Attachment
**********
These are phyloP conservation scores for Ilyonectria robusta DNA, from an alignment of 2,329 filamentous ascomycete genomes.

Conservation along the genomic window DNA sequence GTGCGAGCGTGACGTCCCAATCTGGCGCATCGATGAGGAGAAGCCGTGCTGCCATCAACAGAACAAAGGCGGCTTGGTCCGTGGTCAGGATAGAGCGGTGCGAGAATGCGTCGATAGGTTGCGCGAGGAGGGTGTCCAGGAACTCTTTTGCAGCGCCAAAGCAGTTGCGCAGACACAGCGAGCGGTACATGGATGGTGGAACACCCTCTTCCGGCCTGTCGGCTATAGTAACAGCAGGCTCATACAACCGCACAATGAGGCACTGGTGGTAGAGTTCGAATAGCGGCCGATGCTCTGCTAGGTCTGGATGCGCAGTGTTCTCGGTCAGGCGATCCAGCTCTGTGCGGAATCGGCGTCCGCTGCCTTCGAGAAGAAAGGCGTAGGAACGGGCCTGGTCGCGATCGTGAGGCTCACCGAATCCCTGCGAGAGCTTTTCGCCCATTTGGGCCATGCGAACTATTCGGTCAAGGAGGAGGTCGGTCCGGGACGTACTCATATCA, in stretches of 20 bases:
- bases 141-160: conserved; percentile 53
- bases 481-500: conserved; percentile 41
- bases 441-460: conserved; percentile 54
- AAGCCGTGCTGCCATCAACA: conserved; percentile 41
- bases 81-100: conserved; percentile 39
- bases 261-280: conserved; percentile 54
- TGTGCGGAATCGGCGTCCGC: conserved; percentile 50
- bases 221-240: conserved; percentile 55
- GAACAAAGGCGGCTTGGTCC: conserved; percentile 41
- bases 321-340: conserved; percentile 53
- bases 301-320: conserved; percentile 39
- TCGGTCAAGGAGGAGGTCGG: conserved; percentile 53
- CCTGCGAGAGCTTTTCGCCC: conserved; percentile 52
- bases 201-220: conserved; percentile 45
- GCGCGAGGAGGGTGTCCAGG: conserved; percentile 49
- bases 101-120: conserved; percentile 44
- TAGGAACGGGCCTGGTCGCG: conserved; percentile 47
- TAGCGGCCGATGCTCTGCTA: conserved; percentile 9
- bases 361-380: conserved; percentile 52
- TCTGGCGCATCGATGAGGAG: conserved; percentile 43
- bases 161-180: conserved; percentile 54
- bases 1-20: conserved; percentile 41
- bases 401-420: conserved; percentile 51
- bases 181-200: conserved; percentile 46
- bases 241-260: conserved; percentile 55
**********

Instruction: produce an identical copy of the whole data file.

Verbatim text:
These are phyloP conservation scores for Ilyonectria robusta DNA, from an alignment of 2,329 filamentous ascomycete genomes.

Conservation along the genomic window DNA sequence GTGCGAGCGTGACGTCCCAATCTGGCGCATCGATGAGGAGAAGCCGTGCTGCCATCAACAGAACAAAGGCGGCTTGGTCCGTGGTCAGGATAGAGCGGTGCGAGAATGCGTCGATAGGTTGCGCGAGGAGGGTGTCCAGGAACTCTTTTGCAGCGCCAAAGCAGTTGCGCAGACACAGCGAGCGGTACATGGATGGTGGAACACCCTCTTCCGGCCTGTCGGCTATAGTAACAGCAGGCTCATACAACCGCACAATGAGGCACTGGTGGTAGAGTTCGAATAGCGGCCGATGCTCTGCTAGGTCTGGATGCGCAGTGTTCTCGGTCAGGCGATCCAGCTCTGTGCGGAATCGGCGTCCGCTGCCTTCGAGAAGAAAGGCGTAGGAACGGGCCTGGTCGCGATCGTGAGGCTCACCGAATCCCTGCGAGAGCTTTTCGCCCATTTGGGCCATGCGAACTATTCGGTCAAGGAGGAGGTCGGTCCGGGACGTACTCATATCA, in stretches of 20 bases:
- bases 141-160: conserved; percentile 53
- bases 481-500: conserved; percentile 41
- bases 441-460: conserved; percentile 54
- AAGCCGTGCTGCCATCAACA: conserved; percentile 41
- bases 81-100: conserved; percentile 39
- bases 261-280: conserved; percentile 54
- TGTGCGGAATCGGCGTCCGC: conserved; percentile 50
- bases 221-240: conserved; percentile 55
- GAACAAAGGCGGCTTGGTCC: conserved; percentile 41
- bases 321-340: conserved; percentile 53
- bases 301-320: conserved; percentile 39
- TCGGTCAAGGAGGAGGTCGG: conserved; percentile 53
- CCTGCGAGAGCTTTTCGCCC: conserved; percentile 52
- bases 201-220: conserved; percentile 45
- GCGCGAGGAGGGTGTCCAGG: conserved; percentile 49
- bases 101-120: conserved; percentile 44
- TAGGAACGGGCCTGGTCGCG: conserved; percentile 47
- TAGCGGCCGATGCTCTGCTA: conserved; percentile 9
- bases 361-380: conserved; percentile 52
- TCTGGCGCATCGATGAGGAG: conserved; percentile 43
- bases 161-180: conserved; percentile 54
- bases 1-20: conserved; percentile 41
- bases 401-420: conserved; percentile 51
- bases 181-200: conserved; percentile 46
- bases 241-260: conserved; percentile 55